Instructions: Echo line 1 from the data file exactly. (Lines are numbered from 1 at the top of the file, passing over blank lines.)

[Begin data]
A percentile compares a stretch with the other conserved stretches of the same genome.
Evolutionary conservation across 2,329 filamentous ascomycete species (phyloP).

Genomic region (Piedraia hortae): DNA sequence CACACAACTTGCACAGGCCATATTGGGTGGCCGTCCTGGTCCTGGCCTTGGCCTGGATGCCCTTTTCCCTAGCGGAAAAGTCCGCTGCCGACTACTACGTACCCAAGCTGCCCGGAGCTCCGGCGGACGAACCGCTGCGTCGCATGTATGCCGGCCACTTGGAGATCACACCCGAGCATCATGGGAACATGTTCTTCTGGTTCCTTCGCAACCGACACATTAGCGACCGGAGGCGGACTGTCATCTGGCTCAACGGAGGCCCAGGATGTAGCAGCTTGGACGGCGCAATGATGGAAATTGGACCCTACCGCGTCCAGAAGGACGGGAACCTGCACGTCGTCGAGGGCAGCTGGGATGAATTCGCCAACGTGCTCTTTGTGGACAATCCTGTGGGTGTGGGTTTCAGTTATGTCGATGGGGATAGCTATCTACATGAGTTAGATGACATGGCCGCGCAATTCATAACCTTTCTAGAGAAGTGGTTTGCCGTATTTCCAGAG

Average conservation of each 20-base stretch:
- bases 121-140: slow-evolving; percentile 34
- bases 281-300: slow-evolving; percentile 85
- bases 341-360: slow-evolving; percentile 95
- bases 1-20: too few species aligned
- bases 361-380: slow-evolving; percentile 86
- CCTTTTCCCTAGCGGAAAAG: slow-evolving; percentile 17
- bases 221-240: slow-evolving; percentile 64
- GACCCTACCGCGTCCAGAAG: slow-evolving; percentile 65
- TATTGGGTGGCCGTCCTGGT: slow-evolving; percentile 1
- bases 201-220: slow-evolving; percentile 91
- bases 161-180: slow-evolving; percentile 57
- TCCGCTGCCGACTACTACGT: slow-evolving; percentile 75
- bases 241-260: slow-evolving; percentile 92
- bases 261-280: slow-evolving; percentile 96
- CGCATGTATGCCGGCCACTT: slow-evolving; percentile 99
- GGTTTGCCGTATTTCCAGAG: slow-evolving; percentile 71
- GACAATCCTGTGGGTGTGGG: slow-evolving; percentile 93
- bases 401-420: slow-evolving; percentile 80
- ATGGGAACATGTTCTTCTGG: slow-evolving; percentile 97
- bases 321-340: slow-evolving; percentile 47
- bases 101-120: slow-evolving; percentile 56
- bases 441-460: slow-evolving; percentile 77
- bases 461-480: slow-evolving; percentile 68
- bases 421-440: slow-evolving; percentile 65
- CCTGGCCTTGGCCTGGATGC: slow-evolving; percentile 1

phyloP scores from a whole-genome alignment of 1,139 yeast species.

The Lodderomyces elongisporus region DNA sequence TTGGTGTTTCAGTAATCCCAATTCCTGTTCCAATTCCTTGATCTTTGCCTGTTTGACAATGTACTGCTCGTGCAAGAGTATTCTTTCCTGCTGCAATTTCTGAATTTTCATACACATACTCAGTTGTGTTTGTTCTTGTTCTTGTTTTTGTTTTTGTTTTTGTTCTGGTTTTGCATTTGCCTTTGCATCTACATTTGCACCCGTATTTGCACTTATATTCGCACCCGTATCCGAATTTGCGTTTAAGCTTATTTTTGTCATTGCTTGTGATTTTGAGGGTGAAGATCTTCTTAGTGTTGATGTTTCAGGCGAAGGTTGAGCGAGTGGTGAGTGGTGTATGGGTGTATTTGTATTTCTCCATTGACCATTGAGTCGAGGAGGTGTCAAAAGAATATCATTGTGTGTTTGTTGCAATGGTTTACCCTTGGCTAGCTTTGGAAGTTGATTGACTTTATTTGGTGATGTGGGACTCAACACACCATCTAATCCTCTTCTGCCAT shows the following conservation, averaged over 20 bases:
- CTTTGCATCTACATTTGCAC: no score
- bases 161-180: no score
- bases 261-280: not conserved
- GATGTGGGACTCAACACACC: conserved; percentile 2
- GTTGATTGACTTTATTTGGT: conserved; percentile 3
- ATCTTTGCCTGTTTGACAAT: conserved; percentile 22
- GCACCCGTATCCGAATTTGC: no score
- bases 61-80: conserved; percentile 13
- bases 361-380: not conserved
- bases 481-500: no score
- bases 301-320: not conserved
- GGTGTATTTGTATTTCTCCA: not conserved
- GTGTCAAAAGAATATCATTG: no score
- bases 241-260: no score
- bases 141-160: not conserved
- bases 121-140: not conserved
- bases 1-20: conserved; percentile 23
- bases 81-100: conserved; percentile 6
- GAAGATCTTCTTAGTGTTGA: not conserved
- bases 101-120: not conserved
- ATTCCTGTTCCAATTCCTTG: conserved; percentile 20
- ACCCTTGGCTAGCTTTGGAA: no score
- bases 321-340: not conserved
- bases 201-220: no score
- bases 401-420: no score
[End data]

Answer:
A percentile compares a stretch with the other conserved stretches of the same genome.